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Professors Link Relevance of Civil War to Political Debate Today

Civil War Cannon

The Civil War may have been more than 150 years ago, but AU School of Public Affairs Associate Professors Alan Levine and Thomas Merrill say many of the questions at the heart of the conflict remain unresolved and relevant today.

Their new book, "The Political Thought of the Civil War," published by the University of Kansas Press is a collection of 14 essays that Levine and Merrill co-edited along with James Stoner, Jr., from Louisiana State University. Many of the volume’s chapters originated as lectures delivered at the SPA Political Theory Institute between 2011 and 2015. Authors include leading scholars in political science, history, and literature, examining crucial debates of the Civil War era.

“It’s so easy in Washington, D.C., to get caught up in the controversies of the day and to have all your partisan passions engaged by who is winning and who is losing right now,” Merrill says. “To understand what’s going on behind the scenes today, you need some historical perspective.”

Using a deliberative approach, the authors analyze the words and actions of political actors from the era, including William Lloyd Garrison, John Calhoun, Abraham Lincoln, and Frederick Douglass, with reference to the American Founders and the architects of Reconstruction. The book includes a chapter by Levine on racism and slavery.

“Many people today feel like the country is on the verge of civil war, and it’s important for us to know what real civil war actually is and to see the way in which our divisions today are still rooted in the Civil War,” Levine says. “Leading up to the war, the war itself, and aftermath —those questions that have not been sufficiently digested by the polity and been dealt with — they are stuck in our throat.”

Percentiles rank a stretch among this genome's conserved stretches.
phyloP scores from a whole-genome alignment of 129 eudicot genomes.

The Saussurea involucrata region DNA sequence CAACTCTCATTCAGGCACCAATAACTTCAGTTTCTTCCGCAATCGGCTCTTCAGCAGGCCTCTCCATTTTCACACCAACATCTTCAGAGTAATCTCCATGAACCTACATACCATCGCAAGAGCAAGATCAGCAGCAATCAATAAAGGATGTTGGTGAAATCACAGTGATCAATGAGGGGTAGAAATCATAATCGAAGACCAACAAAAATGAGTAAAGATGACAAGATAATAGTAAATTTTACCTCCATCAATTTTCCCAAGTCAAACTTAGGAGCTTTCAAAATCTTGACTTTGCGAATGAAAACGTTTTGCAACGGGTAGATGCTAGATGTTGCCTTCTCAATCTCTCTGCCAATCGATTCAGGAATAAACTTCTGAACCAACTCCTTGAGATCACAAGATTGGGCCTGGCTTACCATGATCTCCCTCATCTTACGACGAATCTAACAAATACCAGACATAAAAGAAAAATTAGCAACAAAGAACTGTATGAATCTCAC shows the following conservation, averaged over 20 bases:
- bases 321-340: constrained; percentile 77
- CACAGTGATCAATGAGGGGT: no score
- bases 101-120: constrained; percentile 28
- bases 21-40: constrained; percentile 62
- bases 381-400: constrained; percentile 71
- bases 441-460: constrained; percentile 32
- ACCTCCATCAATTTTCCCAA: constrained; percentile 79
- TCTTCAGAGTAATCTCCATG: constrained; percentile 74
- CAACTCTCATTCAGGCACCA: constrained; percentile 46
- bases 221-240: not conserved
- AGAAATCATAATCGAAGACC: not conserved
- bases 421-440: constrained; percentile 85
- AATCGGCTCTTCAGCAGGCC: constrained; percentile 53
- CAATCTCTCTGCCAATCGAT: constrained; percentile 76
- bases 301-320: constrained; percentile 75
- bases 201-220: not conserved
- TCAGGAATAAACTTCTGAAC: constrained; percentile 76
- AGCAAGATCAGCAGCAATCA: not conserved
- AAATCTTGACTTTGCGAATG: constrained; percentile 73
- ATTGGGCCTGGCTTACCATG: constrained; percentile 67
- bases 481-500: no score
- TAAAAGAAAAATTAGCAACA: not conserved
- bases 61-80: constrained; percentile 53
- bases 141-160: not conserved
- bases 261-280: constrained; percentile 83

For people in the 1850s who thought slavery was a grave moral wrong, Merrill says the book revisits the options they had to act in the polarized politics of the time. While the look back doesn’t necessarily tell readers today what to do, it does prompt reflection on the serious dilemma that many faced then and issues of racism that the country is still grappling with today.

It was only after the book project began that there were widespread controversies over tearing down confederate statues, but Merrill and Levine say it’s not surprising given some people still sympathize with the confederacy. “The Civil War is by no means a dead issue in many places,” says Merrill.

The book asks readers to confront and think through a moral dilemma. “How do we live as persons of integrity in a world that is deeply problematic?” Merrill asks. “How do we balance our aspirations to live in a just society against the danger of civil war? There may not be any easy answers to these questions, but we owe it to ourselves to face up to them.”